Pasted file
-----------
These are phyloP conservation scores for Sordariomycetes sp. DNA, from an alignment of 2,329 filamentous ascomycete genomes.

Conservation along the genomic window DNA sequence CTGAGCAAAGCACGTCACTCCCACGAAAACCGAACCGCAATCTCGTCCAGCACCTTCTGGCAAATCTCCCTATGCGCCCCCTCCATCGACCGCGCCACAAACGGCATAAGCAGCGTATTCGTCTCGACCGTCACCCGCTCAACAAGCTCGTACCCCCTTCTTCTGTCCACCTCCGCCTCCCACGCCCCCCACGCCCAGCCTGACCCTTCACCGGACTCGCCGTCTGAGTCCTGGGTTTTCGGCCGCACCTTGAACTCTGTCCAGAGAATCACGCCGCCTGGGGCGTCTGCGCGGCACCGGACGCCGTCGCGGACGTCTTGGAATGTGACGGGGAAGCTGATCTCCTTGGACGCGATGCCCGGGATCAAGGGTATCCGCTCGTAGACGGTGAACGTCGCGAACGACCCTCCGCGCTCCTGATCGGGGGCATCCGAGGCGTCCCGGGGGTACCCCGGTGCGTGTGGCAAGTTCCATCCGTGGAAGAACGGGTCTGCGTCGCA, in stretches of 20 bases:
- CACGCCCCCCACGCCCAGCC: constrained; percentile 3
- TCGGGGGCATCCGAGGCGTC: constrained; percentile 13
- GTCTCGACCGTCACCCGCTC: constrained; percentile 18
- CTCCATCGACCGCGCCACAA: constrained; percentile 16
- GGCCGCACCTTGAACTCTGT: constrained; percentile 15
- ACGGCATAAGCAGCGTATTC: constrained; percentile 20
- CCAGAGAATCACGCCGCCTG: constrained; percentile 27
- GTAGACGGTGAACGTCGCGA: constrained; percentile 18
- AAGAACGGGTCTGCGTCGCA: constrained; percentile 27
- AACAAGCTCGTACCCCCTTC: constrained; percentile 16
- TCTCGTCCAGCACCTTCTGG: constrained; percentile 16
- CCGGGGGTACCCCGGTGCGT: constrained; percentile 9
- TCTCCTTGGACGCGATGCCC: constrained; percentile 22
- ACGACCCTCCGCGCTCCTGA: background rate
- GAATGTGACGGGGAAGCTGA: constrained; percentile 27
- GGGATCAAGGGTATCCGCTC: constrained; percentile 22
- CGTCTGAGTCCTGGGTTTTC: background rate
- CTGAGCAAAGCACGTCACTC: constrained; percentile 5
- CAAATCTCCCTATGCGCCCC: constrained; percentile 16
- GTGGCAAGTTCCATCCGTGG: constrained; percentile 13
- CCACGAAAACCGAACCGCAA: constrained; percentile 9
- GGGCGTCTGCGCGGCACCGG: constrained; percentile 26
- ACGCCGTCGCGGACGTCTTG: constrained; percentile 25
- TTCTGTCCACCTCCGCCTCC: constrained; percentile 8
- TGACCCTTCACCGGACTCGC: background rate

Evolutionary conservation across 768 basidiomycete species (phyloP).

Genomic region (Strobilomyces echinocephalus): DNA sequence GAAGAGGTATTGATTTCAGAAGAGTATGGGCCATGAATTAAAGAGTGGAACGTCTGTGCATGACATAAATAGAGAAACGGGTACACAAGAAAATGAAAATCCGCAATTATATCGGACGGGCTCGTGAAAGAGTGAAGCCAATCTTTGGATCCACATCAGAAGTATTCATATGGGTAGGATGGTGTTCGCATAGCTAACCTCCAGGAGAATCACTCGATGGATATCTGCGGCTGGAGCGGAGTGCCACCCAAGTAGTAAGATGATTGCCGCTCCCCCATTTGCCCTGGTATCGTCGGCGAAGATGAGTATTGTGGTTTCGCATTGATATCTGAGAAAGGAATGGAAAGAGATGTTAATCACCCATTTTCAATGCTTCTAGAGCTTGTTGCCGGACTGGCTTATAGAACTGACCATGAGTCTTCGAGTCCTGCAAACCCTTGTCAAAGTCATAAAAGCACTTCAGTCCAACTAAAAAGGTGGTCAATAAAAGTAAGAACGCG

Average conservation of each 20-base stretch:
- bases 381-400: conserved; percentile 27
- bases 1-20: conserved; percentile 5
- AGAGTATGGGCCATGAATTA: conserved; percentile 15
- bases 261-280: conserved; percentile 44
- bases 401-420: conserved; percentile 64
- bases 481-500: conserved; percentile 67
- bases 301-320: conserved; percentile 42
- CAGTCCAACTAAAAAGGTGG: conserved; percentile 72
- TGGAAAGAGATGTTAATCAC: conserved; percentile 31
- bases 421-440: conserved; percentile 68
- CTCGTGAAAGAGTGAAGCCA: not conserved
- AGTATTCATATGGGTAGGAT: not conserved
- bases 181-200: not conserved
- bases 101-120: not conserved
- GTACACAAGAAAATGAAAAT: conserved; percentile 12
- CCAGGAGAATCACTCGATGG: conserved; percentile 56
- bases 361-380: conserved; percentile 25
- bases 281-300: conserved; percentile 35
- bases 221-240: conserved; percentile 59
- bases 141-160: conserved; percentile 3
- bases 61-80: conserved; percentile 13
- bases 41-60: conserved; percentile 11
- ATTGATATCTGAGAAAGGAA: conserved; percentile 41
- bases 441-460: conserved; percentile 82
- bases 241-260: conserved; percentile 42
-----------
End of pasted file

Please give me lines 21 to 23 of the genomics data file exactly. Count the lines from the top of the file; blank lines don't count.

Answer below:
- CAAATCTCCCTATGCGCCCC: constrained; percentile 16
- GTGGCAAGTTCCATCCGTGG: constrained; percentile 13
- CCACGAAAACCGAACCGCAA: constrained; percentile 9